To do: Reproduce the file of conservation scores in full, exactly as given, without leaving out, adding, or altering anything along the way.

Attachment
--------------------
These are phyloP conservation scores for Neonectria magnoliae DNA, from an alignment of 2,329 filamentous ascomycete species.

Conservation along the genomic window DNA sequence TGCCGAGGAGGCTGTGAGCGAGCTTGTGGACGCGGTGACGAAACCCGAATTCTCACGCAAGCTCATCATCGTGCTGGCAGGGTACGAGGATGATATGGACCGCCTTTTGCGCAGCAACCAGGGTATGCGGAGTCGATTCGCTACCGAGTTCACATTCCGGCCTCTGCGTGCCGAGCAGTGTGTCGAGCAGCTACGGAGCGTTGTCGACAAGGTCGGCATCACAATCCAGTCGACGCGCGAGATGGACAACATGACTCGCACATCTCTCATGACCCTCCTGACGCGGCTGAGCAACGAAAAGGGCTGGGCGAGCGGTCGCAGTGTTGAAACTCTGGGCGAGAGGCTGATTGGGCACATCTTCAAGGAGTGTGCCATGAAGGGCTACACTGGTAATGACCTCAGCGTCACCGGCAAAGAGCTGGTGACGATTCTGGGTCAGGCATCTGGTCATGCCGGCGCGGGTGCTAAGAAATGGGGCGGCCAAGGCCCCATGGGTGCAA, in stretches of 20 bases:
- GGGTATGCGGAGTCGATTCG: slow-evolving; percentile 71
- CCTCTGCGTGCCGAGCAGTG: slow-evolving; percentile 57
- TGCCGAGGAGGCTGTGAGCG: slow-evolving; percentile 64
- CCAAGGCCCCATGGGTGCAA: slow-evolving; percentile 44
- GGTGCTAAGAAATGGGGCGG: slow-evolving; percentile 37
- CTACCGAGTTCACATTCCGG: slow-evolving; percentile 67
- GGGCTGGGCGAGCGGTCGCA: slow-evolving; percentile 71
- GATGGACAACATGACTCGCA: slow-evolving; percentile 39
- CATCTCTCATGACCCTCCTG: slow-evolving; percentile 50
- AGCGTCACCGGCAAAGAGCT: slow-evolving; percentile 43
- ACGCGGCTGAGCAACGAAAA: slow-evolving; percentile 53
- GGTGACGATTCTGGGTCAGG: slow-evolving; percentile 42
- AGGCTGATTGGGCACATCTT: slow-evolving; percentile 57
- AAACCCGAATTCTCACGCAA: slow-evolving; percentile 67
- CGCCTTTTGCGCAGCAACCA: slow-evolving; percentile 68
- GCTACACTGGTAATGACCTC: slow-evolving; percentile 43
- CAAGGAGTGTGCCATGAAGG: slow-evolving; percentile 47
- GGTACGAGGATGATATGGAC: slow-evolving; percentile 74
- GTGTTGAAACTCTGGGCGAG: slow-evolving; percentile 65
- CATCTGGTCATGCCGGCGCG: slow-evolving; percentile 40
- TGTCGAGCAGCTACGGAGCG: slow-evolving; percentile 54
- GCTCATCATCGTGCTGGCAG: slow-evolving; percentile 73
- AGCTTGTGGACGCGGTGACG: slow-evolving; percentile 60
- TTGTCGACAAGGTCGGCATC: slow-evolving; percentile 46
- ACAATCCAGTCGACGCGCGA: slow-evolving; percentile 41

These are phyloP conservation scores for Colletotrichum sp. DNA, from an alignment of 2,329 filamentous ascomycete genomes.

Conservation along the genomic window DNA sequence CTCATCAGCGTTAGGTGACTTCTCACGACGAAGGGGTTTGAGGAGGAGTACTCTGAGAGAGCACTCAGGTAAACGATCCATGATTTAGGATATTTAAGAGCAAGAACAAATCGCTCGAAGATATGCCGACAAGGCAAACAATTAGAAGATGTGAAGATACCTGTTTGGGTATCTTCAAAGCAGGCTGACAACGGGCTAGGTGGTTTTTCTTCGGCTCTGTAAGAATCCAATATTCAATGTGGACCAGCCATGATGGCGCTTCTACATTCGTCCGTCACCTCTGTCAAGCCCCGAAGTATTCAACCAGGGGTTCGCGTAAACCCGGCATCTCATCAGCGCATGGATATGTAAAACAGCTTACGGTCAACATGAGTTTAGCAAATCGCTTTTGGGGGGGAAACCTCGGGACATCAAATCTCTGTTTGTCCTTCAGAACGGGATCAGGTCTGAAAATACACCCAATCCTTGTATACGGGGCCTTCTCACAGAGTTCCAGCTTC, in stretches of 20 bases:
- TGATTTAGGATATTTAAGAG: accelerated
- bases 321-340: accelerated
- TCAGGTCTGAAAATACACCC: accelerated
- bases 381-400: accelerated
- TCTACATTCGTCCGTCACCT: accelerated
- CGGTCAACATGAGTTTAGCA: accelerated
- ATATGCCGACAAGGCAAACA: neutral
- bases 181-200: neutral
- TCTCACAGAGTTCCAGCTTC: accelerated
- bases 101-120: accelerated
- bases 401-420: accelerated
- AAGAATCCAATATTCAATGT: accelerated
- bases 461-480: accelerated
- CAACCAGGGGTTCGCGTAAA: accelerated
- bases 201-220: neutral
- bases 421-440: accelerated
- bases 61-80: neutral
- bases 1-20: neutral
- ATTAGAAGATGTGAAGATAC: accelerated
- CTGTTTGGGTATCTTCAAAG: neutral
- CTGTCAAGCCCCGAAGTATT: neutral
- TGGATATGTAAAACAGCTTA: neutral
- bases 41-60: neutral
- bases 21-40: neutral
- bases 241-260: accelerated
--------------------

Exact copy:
These are phyloP conservation scores for Neonectria magnoliae DNA, from an alignment of 2,329 filamentous ascomycete species.

Conservation along the genomic window DNA sequence TGCCGAGGAGGCTGTGAGCGAGCTTGTGGACGCGGTGACGAAACCCGAATTCTCACGCAAGCTCATCATCGTGCTGGCAGGGTACGAGGATGATATGGACCGCCTTTTGCGCAGCAACCAGGGTATGCGGAGTCGATTCGCTACCGAGTTCACATTCCGGCCTCTGCGTGCCGAGCAGTGTGTCGAGCAGCTACGGAGCGTTGTCGACAAGGTCGGCATCACAATCCAGTCGACGCGCGAGATGGACAACATGACTCGCACATCTCTCATGACCCTCCTGACGCGGCTGAGCAACGAAAAGGGCTGGGCGAGCGGTCGCAGTGTTGAAACTCTGGGCGAGAGGCTGATTGGGCACATCTTCAAGGAGTGTGCCATGAAGGGCTACACTGGTAATGACCTCAGCGTCACCGGCAAAGAGCTGGTGACGATTCTGGGTCAGGCATCTGGTCATGCCGGCGCGGGTGCTAAGAAATGGGGCGGCCAAGGCCCCATGGGTGCAA, in stretches of 20 bases:
- GGGTATGCGGAGTCGATTCG: slow-evolving; percentile 71
- CCTCTGCGTGCCGAGCAGTG: slow-evolving; percentile 57
- TGCCGAGGAGGCTGTGAGCG: slow-evolving; percentile 64
- CCAAGGCCCCATGGGTGCAA: slow-evolving; percentile 44
- GGTGCTAAGAAATGGGGCGG: slow-evolving; percentile 37
- CTACCGAGTTCACATTCCGG: slow-evolving; percentile 67
- GGGCTGGGCGAGCGGTCGCA: slow-evolving; percentile 71
- GATGGACAACATGACTCGCA: slow-evolving; percentile 39
- CATCTCTCATGACCCTCCTG: slow-evolving; percentile 50
- AGCGTCACCGGCAAAGAGCT: slow-evolving; percentile 43
- ACGCGGCTGAGCAACGAAAA: slow-evolving; percentile 53
- GGTGACGATTCTGGGTCAGG: slow-evolving; percentile 42
- AGGCTGATTGGGCACATCTT: slow-evolving; percentile 57
- AAACCCGAATTCTCACGCAA: slow-evolving; percentile 67
- CGCCTTTTGCGCAGCAACCA: slow-evolving; percentile 68
- GCTACACTGGTAATGACCTC: slow-evolving; percentile 43
- CAAGGAGTGTGCCATGAAGG: slow-evolving; percentile 47
- GGTACGAGGATGATATGGAC: slow-evolving; percentile 74
- GTGTTGAAACTCTGGGCGAG: slow-evolving; percentile 65
- CATCTGGTCATGCCGGCGCG: slow-evolving; percentile 40
- TGTCGAGCAGCTACGGAGCG: slow-evolving; percentile 54
- GCTCATCATCGTGCTGGCAG: slow-evolving; percentile 73
- AGCTTGTGGACGCGGTGACG: slow-evolving; percentile 60
- TTGTCGACAAGGTCGGCATC: slow-evolving; percentile 46
- ACAATCCAGTCGACGCGCGA: slow-evolving; percentile 41

These are phyloP conservation scores for Colletotrichum sp. DNA, from an alignment of 2,329 filamentous ascomycete genomes.

Conservation along the genomic window DNA sequence CTCATCAGCGTTAGGTGACTTCTCACGACGAAGGGGTTTGAGGAGGAGTACTCTGAGAGAGCACTCAGGTAAACGATCCATGATTTAGGATATTTAAGAGCAAGAACAAATCGCTCGAAGATATGCCGACAAGGCAAACAATTAGAAGATGTGAAGATACCTGTTTGGGTATCTTCAAAGCAGGCTGACAACGGGCTAGGTGGTTTTTCTTCGGCTCTGTAAGAATCCAATATTCAATGTGGACCAGCCATGATGGCGCTTCTACATTCGTCCGTCACCTCTGTCAAGCCCCGAAGTATTCAACCAGGGGTTCGCGTAAACCCGGCATCTCATCAGCGCATGGATATGTAAAACAGCTTACGGTCAACATGAGTTTAGCAAATCGCTTTTGGGGGGGAAACCTCGGGACATCAAATCTCTGTTTGTCCTTCAGAACGGGATCAGGTCTGAAAATACACCCAATCCTTGTATACGGGGCCTTCTCACAGAGTTCCAGCTTC, in stretches of 20 bases:
- TGATTTAGGATATTTAAGAG: accelerated
- bases 321-340: accelerated
- TCAGGTCTGAAAATACACCC: accelerated
- bases 381-400: accelerated
- TCTACATTCGTCCGTCACCT: accelerated
- CGGTCAACATGAGTTTAGCA: accelerated
- ATATGCCGACAAGGCAAACA: neutral
- bases 181-200: neutral
- TCTCACAGAGTTCCAGCTTC: accelerated
- bases 101-120: accelerated
- bases 401-420: accelerated
- AAGAATCCAATATTCAATGT: accelerated
- bases 461-480: accelerated
- CAACCAGGGGTTCGCGTAAA: accelerated
- bases 201-220: neutral
- bases 421-440: accelerated
- bases 61-80: neutral
- bases 1-20: neutral
- ATTAGAAGATGTGAAGATAC: accelerated
- CTGTTTGGGTATCTTCAAAG: neutral
- CTGTCAAGCCCCGAAGTATT: neutral
- TGGATATGTAAAACAGCTTA: neutral
- bases 41-60: neutral
- bases 21-40: neutral
- bases 241-260: accelerated